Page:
A telegram from the Brooklyn naval authorities dated March 30, 1922 notified Peter Lemos of Kerrville that the body of his brother, Francisco, had arrived on American soil and was at last on his way home.
Francisco (Pancho) Lemos, the son of immigrant parents, worked as a farm and ranch laborer for the Schreiner Sheep and Cattle Company in Kerr County. Other details of his life are lost in translation from a language and culture outside the mainstream of 20th Century America.
And yet, Francisco Lemos was front and center when the United States Army called for volunteers in 1917. He joined other recruits from Kerr County and across the state to form the 141st Infantry Regiment known as the First Texas Infantry.
On Sept. 5, 1917, the train pulled out of the station on Schreiner Street carrying 103 Kerr County men to basic training. It rained the morning they left.
“Mothers’ hearts were torn,” Rev. S.W. Kemerer wrote. “Fathers’ hearts were too full for words … God also wept in the tender rain that fell.”
The First Texas Infantry trained at Camp Bowie near Brownwood and at Fort Worth. On July 26, 1918, the men boarded a transport ship in New York. They landed in France on Aug. 6.
The soldiers moved quickly into action. The First Texas Infantry took up a position near St. Mihiel — 125 miles east of Paris on the German front.
For the next three months the men ate, slept, fought and died in a muddy hell. A continuous artillery bombardment had smashed to smithereens all signs of life as far as the eye could see. Not a blade of grass survived the shelling and the poison gas canisters. French farmers who had lived on this land their entire lives no longer recognized the cratered landscape.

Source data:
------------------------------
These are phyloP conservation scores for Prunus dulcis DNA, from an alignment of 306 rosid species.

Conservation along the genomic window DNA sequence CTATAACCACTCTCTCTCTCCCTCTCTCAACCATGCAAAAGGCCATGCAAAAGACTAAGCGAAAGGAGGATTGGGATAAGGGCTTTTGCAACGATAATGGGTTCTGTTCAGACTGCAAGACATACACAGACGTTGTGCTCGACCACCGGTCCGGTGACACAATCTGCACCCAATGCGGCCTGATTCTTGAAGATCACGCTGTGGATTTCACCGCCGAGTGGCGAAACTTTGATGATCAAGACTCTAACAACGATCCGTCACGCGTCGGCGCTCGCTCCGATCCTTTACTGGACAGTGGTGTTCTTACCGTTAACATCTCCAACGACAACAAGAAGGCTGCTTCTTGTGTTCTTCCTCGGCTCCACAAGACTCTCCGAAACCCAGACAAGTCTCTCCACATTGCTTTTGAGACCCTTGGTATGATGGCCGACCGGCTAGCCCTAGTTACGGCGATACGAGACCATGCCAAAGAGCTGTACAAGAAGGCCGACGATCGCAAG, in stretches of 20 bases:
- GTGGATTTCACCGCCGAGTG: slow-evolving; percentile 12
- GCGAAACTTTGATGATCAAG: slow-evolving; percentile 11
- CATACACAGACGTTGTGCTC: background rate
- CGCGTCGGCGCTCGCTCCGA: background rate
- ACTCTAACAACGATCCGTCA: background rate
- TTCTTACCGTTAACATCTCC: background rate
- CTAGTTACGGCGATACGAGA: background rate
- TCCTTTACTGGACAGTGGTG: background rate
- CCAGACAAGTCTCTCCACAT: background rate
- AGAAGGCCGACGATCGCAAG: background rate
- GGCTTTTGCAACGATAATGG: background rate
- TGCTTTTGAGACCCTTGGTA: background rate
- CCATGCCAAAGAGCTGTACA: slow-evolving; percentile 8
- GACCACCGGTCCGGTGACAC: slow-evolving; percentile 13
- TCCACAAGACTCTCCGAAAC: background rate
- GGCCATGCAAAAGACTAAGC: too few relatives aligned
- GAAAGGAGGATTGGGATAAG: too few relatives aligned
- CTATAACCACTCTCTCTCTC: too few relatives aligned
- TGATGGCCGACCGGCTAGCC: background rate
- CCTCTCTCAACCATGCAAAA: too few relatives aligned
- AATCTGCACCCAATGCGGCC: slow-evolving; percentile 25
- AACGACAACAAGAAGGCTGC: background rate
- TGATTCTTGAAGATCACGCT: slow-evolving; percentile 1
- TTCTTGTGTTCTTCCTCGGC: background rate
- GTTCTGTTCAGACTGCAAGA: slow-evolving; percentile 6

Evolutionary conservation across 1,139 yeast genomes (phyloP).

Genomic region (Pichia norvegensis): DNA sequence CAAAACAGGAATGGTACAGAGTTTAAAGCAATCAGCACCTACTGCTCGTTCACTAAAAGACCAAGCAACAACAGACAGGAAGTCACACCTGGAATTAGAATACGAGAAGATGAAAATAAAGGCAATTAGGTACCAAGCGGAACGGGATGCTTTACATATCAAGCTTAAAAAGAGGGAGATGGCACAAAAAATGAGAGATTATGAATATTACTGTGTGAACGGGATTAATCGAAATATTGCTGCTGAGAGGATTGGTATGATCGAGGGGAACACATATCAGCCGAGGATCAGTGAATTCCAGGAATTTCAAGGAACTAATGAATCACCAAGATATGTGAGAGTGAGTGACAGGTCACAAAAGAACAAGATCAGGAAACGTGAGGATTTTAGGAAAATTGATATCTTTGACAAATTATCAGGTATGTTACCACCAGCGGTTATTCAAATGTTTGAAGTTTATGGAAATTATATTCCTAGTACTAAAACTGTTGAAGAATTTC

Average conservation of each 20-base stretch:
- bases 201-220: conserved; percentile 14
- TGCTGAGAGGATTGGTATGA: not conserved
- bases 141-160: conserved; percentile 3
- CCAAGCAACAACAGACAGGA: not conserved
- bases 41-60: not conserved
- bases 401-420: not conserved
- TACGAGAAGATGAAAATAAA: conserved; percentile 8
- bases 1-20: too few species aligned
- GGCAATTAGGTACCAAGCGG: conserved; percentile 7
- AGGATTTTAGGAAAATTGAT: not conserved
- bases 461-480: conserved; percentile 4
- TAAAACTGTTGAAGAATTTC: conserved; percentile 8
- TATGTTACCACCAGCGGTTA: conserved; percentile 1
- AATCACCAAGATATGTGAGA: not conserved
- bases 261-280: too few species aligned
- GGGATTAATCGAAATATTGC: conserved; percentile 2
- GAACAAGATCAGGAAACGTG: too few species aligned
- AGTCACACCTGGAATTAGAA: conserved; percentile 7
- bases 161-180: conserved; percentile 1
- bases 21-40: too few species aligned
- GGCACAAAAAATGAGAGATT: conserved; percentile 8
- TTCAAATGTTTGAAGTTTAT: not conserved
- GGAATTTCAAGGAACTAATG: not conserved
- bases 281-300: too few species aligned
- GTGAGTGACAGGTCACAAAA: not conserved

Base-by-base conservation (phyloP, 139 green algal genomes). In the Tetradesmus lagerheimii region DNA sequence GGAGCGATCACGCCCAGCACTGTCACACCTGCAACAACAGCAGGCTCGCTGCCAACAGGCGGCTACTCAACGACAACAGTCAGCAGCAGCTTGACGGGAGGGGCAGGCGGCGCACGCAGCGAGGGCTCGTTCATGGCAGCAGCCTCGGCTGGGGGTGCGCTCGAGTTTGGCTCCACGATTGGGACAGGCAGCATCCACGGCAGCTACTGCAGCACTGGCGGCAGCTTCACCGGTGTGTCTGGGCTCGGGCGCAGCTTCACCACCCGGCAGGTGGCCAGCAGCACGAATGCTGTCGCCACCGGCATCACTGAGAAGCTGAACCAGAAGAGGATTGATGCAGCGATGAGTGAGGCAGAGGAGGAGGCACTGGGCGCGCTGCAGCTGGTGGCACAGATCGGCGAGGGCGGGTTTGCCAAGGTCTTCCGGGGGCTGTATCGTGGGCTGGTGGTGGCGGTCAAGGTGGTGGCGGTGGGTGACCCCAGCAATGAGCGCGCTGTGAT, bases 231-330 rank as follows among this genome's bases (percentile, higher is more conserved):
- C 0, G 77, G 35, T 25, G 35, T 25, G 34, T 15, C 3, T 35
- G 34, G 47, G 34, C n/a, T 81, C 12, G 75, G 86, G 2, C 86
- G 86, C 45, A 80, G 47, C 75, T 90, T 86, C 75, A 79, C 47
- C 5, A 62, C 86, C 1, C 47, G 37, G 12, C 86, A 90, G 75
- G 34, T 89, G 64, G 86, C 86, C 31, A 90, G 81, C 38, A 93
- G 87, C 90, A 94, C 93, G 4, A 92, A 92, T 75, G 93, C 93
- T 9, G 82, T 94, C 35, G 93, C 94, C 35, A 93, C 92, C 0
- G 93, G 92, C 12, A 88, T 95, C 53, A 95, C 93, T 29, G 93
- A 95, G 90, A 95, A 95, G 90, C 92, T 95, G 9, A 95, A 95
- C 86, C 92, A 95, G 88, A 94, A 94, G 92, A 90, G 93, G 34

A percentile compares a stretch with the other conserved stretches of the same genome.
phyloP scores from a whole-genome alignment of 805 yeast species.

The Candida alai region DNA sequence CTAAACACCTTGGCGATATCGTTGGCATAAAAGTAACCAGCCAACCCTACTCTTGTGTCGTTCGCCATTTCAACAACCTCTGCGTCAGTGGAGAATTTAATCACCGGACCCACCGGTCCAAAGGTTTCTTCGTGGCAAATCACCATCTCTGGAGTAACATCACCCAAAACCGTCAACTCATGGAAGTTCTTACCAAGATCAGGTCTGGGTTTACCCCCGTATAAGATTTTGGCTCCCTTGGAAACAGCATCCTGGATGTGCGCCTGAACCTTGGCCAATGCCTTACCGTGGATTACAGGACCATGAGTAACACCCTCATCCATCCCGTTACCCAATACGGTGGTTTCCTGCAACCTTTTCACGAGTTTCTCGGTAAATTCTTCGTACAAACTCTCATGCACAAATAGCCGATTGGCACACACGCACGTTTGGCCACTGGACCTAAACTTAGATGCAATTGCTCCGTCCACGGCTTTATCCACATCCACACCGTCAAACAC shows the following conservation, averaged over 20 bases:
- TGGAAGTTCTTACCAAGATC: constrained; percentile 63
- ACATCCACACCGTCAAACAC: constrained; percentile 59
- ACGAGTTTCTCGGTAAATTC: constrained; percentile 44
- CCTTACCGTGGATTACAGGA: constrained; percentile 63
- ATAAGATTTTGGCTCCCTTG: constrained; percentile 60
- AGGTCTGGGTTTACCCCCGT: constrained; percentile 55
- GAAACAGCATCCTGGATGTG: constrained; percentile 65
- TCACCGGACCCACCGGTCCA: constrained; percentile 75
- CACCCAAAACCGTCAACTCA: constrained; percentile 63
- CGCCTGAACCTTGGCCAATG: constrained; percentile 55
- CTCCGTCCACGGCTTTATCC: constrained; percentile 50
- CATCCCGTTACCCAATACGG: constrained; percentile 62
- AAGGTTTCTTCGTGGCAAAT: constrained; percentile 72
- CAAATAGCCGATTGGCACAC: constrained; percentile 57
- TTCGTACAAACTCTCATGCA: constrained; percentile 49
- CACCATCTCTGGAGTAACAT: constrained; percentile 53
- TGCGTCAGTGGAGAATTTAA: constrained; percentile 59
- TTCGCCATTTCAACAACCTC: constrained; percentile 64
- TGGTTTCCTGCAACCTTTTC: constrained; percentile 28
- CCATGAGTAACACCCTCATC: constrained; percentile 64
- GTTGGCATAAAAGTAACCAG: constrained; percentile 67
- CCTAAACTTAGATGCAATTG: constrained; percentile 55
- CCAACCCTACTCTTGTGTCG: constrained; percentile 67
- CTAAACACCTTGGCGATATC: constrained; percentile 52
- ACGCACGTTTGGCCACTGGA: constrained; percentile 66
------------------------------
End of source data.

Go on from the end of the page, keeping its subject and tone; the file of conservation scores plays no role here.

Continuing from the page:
Then, on Sept. 12, 1918, Gen. John J. Pershing ordered an attack on the German lines at St. Mihiel. It was the only offensive launched solely by the American Army in World War I.
Three days into the battle, a scouting party crawled out of a sloppy trench along the American sector. Somewhere in no-man’s land, an artillery shell exploded in the middle of the scouting party. Pvt. Francisco Lemos died instantly. The same explosion wounded his friend from Kerrville, Pvt. Emmitt Rodriquez.
The United States Army buried Pvt. Lemos near Chambley, France.
Less than a month later, Kerrville cautiously celebrated the end of the Great War. The hog-wild celebration would come later when the Kerr County boys came home.
Then in late November, the Lemos family got the dreaded news.
Father Henry Kemper, priest of Notre Dame Catholic Church, helped the grieving family raise money and cut through the red tape to have their son brought home.
In April 1922, the body of Pvt. Francisco Lemos arrived at the train station in Kerrville. The Knights of Columbus escorted the war hero to Wards Undertaking Parlor.
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